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Defender benefits from battlefield promotion but Wales will remain under fire if they fail to stop Scotland
ASHLEY WILLIAMS pauses for effect but his words were undeserving of any grandeur.
The Wales captain's contention that tonight's World Cup match with Scotland is "definitely a must-win match" sounded hollow inside his national team's hotel, if only because it goes without saying. Or it should have done, at least.
The defender was perhaps only reaffirming the situation in his own mind and the need to gain a result at the Cardiff City Stadium will be echoed inside the Scotland dressing room ahead of the match as well. Neither Craig Levein's side nor their hosts can claim to have been sure-footed while taking their first steps on the road to the finals in Brazil, but the Welsh are also carrying the baggage of a 6-1 defeat against Serbia a month ago.
Such a humbling result has cooled any enthusiasm among supporters about Wales' prospects in Group A and the mood could well turn mutinous at the sight of Scotland making off with the points. Chris Coleman's tenure as manager was always going to be rocky given the death of his predecessor Gary Speed but he has risked an avalanche of discontent after leading his side to five straight defeats. A frosty relationship with one of his strikers would likely have felt like light relief.
The battlefield promotion of Williams is an admission that something needs to be done. Taking the armband from Aaron Ramsey – who assumed the role despite only being 20 – might seem like a frivolous act, but Coleman will feel more comfortable leaning on the sturdier shoulders of Swansea City defender Williams. Whether he can carry his side to a win over Scotland tonight remains to be seen.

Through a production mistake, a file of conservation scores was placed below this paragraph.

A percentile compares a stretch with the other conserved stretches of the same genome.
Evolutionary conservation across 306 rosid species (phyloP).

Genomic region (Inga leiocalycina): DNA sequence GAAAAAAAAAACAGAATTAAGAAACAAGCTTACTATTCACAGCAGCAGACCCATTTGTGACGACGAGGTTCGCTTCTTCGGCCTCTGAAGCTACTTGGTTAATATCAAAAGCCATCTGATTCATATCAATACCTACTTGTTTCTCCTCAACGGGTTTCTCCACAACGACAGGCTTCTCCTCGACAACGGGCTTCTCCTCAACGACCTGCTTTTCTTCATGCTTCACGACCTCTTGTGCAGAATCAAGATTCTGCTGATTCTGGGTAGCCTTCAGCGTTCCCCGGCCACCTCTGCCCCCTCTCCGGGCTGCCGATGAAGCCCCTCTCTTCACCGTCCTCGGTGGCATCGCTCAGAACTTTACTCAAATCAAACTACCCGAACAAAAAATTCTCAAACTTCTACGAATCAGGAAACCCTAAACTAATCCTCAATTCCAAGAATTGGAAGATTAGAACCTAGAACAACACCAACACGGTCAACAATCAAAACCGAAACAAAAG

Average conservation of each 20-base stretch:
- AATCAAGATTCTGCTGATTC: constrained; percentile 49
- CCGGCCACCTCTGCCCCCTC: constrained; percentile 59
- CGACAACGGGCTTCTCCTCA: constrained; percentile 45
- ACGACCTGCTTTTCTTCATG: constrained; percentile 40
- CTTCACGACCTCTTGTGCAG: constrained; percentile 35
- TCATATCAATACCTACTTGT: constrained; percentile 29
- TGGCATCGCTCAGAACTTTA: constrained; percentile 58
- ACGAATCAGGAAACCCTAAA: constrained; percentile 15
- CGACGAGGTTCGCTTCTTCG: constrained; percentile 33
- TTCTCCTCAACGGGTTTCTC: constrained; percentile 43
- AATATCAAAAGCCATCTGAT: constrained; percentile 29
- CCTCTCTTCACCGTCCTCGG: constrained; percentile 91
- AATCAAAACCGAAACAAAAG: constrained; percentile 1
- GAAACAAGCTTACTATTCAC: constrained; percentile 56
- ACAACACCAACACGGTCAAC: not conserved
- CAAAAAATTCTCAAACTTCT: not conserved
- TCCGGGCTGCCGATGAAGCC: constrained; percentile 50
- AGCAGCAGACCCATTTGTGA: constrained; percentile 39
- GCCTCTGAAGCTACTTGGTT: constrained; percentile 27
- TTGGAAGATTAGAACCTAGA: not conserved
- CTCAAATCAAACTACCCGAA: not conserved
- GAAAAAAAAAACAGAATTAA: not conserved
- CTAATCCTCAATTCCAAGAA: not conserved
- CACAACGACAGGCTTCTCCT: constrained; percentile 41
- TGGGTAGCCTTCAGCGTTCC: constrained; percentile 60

"I thought Aaron was doing a good job. I was just concentrating on trying to play my best for Wales, but I'm happy," said Williams, whose side will follow the match with Scotland with a trip to Croatia on Tuesday night. "He [Coleman] asked me if I wanted to do it, he didn't tell me I had to. He called me and said he had spoken to Aaron. Obviously I was over the moon, and he just said we would have a chat when we got to camp."
Being afforded such prestige will also foster a fierce loyalty to Coleman. It comes with the job that a national manager will feel exposed by poor results, but Williams was not about to seek cover from the flak. He will know the main threat from Scotland will likely come in the form of returning striker Steven Fletcher – the Sunderland forward scored twice against Swansea earlier this season – and keeping the Scot quiet will help drown out the growing criticism of Coleman.
"After the results I think you are always going to get criticised like that, especially him. Being the manager, it is obviously going to fall on his shoulders," said the defender, who will not be joined at the back by Celtic full-back Adam Matthews tonight. "But I think all the boys really like him and we have enjoyed working with him. We really want to win for him as well – I think that is true in this case.
"He is going to be criticised and we would like to turn that around for him because I don't think it's really deserved. I think we have kind of let him down on the pitch and we would like to put that right."
Coleman will be grateful for the support but is aware that similar noises will be made among the Scotland squad; despite finally ending the impasse with Fletcher, Levein is not yet heralded by suppporters. More is at stake for either manager than simply three points, then, but Coleman does not expect that to affect their focus.
"Craig is a big boy like me," said the Wales manager. "We know as soon as you walk in the door there is more scrutiny because there are fewer [games] and less time to get things right. Scotland are not going to lie down for us.
"It is going to be a typical British game, I imagine – fast, probably aggressive, and with a fantastic atmosphere. We have to use that to our advantage."
Taken from the Herald